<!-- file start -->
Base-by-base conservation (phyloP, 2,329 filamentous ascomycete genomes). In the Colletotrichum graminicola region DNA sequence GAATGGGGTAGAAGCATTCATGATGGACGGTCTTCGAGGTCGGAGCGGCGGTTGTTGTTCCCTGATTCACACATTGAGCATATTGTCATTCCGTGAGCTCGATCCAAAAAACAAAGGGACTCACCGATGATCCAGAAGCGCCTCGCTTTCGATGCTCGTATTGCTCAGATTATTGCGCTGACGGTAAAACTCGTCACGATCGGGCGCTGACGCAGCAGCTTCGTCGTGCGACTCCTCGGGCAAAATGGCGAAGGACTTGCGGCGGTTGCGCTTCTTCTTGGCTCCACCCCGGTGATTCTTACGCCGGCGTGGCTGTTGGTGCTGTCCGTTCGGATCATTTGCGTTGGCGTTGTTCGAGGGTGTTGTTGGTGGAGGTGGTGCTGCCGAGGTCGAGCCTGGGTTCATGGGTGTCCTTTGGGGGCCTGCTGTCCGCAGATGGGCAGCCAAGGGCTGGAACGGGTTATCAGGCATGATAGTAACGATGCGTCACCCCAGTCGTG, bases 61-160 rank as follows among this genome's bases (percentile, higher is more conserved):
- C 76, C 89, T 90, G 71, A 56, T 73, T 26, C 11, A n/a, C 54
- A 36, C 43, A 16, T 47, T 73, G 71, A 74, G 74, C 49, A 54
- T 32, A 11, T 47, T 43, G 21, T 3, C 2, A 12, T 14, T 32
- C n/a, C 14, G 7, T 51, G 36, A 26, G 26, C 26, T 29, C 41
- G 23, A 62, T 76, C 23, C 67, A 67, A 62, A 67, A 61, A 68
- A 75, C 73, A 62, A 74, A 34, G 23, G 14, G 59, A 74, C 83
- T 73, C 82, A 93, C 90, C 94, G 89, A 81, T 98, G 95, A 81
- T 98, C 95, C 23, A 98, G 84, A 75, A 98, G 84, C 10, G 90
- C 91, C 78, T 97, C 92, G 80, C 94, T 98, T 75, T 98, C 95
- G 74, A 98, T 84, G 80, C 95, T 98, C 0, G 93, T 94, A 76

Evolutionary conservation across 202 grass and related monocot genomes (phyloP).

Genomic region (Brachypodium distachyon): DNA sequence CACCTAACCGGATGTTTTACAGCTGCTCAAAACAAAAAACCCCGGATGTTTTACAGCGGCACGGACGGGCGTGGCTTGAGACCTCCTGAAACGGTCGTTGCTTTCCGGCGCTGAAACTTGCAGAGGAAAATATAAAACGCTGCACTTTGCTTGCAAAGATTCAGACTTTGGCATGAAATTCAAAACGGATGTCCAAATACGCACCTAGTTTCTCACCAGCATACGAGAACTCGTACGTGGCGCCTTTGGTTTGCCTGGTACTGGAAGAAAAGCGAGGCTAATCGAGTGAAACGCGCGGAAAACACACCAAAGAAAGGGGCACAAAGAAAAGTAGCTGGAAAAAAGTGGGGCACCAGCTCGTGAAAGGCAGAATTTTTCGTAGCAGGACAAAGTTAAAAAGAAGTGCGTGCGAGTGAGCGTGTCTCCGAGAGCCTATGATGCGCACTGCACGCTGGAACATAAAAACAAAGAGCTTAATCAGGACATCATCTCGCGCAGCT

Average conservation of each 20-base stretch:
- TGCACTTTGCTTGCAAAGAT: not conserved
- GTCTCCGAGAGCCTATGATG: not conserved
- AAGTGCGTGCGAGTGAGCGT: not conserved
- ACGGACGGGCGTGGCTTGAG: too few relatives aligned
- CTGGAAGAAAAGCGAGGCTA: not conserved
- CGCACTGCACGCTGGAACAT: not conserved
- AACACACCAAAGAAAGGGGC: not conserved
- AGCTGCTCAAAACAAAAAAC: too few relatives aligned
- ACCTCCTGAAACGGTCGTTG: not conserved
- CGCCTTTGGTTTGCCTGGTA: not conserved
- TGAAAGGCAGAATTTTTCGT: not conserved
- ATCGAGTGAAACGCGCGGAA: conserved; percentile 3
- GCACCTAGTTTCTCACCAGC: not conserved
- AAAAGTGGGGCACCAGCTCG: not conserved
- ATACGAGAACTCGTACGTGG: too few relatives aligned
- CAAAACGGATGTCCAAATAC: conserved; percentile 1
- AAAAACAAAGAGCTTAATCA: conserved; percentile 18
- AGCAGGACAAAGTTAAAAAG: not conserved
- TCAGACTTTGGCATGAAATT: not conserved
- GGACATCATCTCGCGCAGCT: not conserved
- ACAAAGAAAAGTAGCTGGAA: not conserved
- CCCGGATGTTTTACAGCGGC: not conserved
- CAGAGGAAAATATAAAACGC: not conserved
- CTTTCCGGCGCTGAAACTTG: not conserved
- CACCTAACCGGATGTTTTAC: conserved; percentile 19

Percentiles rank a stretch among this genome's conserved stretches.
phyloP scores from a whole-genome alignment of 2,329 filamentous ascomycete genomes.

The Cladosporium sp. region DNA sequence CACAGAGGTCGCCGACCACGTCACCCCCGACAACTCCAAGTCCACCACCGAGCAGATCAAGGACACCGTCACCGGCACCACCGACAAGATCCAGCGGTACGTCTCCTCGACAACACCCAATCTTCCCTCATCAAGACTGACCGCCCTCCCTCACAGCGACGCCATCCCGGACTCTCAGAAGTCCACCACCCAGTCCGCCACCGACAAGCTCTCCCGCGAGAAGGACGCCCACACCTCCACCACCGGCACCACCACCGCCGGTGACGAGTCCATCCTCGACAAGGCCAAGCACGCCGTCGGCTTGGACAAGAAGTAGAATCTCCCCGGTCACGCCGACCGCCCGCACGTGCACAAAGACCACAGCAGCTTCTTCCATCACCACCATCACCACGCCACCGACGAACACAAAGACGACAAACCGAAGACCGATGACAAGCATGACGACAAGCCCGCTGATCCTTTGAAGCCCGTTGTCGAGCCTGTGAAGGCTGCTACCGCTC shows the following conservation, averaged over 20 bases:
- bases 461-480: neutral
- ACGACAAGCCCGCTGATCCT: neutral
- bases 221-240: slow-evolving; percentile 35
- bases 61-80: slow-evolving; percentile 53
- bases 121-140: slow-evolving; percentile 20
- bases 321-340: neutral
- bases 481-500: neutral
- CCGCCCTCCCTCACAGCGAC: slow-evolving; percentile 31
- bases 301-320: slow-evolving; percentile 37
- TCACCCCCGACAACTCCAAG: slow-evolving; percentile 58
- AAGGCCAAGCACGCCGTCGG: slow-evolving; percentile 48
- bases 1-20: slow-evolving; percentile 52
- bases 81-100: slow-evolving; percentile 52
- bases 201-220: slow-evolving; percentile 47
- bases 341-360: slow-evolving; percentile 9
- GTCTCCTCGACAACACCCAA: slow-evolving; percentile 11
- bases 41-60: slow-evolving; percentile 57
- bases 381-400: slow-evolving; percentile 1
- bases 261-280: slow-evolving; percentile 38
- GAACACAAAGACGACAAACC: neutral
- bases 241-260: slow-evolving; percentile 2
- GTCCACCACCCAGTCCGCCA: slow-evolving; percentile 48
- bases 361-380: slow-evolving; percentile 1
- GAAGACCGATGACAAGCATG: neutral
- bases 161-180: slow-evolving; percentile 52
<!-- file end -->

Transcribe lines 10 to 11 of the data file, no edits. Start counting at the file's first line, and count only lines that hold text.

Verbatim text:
- C 91, C 78, T 97, C 92, G 80, C 94, T 98, T 75, T 98, C 95
- G 74, A 98, T 84, G 80, C 95, T 98, C 0, G 93, T 94, A 76